Teen develops hepatitis after having green tea bought online for losing weight

Doctors have confirmed that a teen girl’s attempt of losing her body weight by drinking green tea has left her severely ill with a range of health complications including acute hepatitis. The story has been published as a part of a new case study in the BMJ (British Medical Journal) Case Reports.

The yet to be named patient visited her doctor with symptoms like non-specific abdominal pains, joint pain, and nausea. Physicians prescribed her antibiotics are assuming that she was having the symptoms due to a minor infection. However, the medications didn’t show any result, and the teen had to come back to the emergency room, this time with worse symptoms including jaundice.

The 16-year-old girl informed her doctors that she had been drinking a particular brand of green tea purchased online for losing some body weight. She said that the tea helped her lose just a couple of pounds, but since then she has been experiencing some peculiar aches in her joints and having a sick and dizzy feeling. All these as well as her hospitalization and the series of tests she had to undergo left her extremely scared. She was struggling to comprehend what exactly is happening to her.

After carrying out multiple diagnostic tests to find out viral causes of the teen’s illness, her doctors came to the conclusion that she is actually suffering from acute hepatitis, a condition marked by an inflamed liver. Once the 16-year-old stopped having the green tea and started receiving medications and intravenous fluids, she took a little time to show signs of recovery.

Although till now the tea has not been tested for other substances, the authors of the above mentioned study have theorized that it might have been the source of materials responsible for affecting the liver function of the girl.

The study authors admitted that green tea is an extremely healthy and safe drink boasting amazing antioxidant properties and said that secondary addictives in the product might be responsible for the harms caused. According to them, it’s possible that other chemicals added to the product, with the intention of promoting weight loss, have resulted in hepatotoxicity (liver damage triggered by chemicals). The authors added that pesticides on tea leaves might also be culprits.


Click here to post a comment
  • The world of alternative medicine is full of untested treatments, unsafe products, unscrupulous marketers, and just plain old-fashioned nonsense. It’s an unregulated industry. Do you really think everyone selling these products are good people with your best interests at heart? Please. They know very well that they can go to market with a crappy product and there is no regulatory body with the authority to verify that it even contains what is written on the label, let alone that it is effective. Go ahead and keep your head in the sand and blame it on “pesticides”. I’ve got a bridge to sell you, too.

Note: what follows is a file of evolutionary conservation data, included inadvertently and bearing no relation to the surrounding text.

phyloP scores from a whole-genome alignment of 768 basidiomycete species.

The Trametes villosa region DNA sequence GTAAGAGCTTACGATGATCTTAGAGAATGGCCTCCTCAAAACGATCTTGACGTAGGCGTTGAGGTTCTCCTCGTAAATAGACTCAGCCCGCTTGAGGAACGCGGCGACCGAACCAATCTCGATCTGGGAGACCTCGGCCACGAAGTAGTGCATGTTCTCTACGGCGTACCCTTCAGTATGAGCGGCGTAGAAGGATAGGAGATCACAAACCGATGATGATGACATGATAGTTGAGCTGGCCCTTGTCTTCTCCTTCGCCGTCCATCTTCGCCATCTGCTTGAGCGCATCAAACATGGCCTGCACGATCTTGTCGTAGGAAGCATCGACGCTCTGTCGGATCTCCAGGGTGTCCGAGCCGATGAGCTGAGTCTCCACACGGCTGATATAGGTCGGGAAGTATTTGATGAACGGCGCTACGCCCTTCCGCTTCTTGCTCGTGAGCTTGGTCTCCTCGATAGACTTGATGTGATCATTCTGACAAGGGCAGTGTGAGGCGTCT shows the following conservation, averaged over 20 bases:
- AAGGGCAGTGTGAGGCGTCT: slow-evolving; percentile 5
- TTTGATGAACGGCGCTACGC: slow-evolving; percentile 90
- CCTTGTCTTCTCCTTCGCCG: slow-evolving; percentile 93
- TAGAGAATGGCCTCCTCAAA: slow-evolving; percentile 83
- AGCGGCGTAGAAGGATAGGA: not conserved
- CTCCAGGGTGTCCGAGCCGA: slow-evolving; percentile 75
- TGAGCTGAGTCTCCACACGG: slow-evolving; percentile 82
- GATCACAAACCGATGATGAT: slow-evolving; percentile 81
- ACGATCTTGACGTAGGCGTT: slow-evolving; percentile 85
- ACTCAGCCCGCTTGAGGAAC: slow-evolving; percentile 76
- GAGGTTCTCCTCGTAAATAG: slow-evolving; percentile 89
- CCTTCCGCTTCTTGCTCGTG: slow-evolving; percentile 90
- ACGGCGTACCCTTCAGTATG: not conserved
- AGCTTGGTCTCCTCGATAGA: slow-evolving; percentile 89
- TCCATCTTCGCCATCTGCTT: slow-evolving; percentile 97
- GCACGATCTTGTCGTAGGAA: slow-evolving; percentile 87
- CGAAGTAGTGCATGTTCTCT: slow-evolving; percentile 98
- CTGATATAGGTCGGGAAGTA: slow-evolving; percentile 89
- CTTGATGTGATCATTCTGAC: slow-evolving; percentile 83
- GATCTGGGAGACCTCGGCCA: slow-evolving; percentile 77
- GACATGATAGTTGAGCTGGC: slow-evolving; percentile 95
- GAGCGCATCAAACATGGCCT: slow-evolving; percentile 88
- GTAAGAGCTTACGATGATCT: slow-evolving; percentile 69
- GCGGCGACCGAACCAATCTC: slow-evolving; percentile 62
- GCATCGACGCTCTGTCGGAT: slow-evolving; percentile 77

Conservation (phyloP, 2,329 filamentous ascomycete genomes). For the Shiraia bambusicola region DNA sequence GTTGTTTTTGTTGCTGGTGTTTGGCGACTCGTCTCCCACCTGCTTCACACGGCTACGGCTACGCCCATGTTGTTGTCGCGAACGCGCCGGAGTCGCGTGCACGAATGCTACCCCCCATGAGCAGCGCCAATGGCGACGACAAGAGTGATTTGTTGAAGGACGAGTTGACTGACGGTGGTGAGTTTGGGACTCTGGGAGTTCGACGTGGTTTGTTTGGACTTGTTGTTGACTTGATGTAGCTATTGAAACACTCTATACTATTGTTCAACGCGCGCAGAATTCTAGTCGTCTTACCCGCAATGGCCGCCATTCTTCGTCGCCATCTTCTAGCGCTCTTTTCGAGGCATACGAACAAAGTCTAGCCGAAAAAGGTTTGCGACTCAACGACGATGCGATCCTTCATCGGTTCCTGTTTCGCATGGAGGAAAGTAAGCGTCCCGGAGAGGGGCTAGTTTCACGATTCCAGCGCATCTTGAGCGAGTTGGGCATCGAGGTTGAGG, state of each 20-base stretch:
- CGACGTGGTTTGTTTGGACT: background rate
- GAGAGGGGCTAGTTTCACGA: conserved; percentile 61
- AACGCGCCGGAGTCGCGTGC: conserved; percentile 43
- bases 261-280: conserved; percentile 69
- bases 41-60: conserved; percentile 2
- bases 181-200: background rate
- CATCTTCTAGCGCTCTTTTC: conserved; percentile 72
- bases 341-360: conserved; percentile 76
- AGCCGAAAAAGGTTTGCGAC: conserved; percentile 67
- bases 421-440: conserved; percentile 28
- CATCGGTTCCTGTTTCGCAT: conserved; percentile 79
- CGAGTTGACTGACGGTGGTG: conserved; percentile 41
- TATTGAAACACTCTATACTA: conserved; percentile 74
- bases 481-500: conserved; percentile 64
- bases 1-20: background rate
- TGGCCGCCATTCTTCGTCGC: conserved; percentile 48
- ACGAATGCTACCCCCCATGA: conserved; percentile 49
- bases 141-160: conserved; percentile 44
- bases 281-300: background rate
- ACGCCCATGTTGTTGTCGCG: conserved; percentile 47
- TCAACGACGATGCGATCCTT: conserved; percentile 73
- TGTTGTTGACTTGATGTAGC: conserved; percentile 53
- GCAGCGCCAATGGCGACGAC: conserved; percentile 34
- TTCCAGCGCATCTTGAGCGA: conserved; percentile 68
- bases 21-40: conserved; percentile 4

• But that also applies to food, which can be contaminated. And the FDA has as much control over supplements as food, and can already go after particular manufacturers of food or supplements. So, if salmonella or a toxic chemical from mold is found in either ice cream or some herbal supplement capsule, FDA can take action in either case already. Pharmaceutical companies want very strict regulation. There’s a reason why, and it’s about money .

      • There’s an important difference between food and supplements. Supplements are purchased for a specific medical effect. Vitamin C to shorten a cold, green tea to lose weight, etc. But they usually don’t work. If the FDA had authority to verify these claims, most alternative health products would be off the shelves because they have been tested extensively and they just don’t work.

  • The headline is very misleading and suggests it was the green tea that was responsible. A better headline would have been – Pesticides in green tea purchased online may have caused hepatitis. This story should be about check the additives (not addictives as the articles misstates) in foods purchased online. It also should have made clear whether the purchases was from an E.U. or U.S. business or one in China.

    • I actually don’t see any causal relationship here at all. It may be that the tea caused the problem but may just as well have been something else entirely. The fact that the woman hypothesized that her condition may have started when she started taking the green tea and stopped when she stopped does not establish the tea as the cause.

  • Was it just tea or extract. It is possible to OD on the extract and inflame the liver. If so, that may be her fault. If someone takes half a bottle of green tea extract capsules per day in desperation to lose weight, it can happen, sorta like how people blow out their liver by overdosing on tylenol. At reasonable dosage, GT is liver protective.